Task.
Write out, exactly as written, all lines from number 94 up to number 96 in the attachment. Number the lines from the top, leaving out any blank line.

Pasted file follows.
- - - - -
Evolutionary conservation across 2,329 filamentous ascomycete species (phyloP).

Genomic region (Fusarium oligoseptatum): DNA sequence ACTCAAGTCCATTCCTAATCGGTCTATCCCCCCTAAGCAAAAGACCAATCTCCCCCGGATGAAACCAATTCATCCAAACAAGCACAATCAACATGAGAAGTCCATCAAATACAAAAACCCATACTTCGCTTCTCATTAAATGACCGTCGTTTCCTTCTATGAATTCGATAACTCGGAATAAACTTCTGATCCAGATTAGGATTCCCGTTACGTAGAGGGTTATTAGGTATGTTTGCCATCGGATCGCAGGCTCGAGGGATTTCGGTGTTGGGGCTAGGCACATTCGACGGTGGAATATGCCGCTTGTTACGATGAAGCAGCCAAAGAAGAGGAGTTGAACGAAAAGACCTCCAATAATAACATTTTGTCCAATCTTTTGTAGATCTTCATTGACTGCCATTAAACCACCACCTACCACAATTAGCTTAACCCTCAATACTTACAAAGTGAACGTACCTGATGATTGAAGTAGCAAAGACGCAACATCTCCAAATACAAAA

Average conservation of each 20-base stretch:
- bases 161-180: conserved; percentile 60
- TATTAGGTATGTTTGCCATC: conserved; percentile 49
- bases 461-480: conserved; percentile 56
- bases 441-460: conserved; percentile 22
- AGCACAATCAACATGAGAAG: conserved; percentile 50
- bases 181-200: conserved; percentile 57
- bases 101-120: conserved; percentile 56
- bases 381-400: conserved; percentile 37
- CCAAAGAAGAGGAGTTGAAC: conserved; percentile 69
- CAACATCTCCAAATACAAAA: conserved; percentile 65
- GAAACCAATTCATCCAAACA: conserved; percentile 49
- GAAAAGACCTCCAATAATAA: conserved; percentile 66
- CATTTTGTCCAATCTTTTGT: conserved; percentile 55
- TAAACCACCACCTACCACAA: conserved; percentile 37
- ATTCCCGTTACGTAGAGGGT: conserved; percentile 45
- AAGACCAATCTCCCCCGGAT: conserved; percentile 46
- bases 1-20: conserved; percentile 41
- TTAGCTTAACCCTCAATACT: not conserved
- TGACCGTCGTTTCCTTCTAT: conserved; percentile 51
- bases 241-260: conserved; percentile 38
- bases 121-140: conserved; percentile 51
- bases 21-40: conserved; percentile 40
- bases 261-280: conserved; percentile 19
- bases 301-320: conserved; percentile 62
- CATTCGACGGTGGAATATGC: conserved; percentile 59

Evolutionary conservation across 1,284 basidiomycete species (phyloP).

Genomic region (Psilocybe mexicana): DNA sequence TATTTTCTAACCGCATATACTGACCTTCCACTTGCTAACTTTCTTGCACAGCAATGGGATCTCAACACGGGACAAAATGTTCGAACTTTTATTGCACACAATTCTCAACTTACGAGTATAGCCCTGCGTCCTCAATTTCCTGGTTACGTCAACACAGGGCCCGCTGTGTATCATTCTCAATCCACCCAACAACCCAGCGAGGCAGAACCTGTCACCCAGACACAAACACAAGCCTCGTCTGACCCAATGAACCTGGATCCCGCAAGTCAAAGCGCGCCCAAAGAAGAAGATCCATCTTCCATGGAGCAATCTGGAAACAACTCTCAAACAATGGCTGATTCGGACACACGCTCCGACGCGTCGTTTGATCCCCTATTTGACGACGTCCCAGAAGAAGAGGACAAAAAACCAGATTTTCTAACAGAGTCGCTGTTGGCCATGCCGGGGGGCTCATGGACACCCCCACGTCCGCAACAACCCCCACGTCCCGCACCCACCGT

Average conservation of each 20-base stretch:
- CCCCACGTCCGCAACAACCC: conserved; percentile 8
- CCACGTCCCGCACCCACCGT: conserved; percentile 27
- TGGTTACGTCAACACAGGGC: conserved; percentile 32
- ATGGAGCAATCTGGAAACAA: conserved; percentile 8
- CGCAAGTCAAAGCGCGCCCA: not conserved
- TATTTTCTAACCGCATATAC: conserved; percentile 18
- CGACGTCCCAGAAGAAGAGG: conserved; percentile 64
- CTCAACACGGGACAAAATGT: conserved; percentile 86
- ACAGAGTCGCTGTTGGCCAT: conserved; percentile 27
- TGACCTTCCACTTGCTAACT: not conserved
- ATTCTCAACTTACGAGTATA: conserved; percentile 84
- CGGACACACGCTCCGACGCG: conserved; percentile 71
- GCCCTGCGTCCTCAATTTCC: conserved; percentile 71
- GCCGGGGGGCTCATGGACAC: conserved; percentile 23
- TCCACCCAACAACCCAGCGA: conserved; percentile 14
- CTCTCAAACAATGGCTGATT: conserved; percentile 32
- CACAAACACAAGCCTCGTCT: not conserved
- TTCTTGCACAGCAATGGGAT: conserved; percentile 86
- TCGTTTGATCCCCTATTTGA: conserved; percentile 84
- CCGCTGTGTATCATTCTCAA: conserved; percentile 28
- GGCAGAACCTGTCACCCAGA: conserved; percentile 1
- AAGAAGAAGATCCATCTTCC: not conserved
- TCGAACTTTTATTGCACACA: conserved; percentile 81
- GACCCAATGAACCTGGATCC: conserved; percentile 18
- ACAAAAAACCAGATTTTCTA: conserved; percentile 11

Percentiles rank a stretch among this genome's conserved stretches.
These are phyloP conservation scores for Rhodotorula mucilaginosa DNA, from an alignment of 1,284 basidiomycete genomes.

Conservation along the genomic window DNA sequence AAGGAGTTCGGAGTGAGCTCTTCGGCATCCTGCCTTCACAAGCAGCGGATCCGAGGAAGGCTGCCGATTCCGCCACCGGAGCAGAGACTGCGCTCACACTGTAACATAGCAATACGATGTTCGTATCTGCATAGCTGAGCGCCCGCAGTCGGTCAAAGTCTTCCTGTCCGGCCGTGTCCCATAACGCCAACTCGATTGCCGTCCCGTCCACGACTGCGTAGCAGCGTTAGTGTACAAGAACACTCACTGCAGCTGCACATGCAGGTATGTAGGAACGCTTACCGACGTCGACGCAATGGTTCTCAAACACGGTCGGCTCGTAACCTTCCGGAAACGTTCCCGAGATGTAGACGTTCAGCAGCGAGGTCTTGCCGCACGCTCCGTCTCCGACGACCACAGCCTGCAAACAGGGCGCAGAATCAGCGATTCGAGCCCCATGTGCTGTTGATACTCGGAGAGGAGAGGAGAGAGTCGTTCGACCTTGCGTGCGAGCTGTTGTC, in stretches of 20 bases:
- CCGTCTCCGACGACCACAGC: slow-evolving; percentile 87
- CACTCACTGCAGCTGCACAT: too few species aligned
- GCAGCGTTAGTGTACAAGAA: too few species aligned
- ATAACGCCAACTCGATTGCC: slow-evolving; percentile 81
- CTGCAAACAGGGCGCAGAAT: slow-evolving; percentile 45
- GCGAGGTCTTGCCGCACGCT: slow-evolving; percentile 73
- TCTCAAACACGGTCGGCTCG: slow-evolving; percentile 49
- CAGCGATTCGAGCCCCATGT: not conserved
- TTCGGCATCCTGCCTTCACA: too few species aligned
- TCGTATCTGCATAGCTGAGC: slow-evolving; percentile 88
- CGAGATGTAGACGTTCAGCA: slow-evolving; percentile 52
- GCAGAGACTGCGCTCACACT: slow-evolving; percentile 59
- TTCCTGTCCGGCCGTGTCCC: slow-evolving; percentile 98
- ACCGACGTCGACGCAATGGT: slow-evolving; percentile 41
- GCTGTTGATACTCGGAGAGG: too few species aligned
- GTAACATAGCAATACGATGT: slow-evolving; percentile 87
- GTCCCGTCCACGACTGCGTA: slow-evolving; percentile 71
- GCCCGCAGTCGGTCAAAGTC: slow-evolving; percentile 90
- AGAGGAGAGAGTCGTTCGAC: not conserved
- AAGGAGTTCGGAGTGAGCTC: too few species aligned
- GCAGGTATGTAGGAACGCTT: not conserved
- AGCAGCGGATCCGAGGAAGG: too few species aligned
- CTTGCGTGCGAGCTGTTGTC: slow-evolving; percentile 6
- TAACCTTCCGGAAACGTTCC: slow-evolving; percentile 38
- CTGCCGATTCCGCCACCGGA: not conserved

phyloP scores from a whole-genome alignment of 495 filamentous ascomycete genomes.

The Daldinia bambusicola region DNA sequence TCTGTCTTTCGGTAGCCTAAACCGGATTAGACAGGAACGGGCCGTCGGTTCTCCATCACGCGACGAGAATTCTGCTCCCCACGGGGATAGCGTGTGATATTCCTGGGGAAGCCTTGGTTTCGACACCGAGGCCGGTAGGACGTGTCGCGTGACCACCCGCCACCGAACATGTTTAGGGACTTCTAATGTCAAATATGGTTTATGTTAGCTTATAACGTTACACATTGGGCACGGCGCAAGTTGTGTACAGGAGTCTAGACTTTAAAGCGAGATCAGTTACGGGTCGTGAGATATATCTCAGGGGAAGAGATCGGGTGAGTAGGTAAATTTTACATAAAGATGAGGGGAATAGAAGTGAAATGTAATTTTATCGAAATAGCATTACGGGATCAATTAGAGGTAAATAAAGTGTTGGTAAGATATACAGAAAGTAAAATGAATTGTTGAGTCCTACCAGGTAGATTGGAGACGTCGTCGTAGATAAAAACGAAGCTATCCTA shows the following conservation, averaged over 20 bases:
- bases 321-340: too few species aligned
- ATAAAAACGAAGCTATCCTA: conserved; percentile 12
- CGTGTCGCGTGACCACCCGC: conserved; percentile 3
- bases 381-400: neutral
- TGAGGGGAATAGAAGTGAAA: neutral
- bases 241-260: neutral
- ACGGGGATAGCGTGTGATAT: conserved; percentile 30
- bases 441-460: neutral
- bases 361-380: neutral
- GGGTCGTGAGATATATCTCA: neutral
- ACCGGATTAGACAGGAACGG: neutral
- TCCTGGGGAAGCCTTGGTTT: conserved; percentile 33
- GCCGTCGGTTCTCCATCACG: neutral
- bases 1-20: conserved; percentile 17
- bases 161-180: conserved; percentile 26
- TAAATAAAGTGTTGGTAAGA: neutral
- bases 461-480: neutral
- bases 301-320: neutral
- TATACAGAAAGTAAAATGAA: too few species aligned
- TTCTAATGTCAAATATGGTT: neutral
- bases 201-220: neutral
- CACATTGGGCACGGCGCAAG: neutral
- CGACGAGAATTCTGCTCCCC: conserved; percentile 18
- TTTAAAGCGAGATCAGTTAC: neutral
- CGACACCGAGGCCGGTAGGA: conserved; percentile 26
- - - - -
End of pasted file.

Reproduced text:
- bases 441-460: neutral
- bases 361-380: neutral
- GGGTCGTGAGATATATCTCA: neutral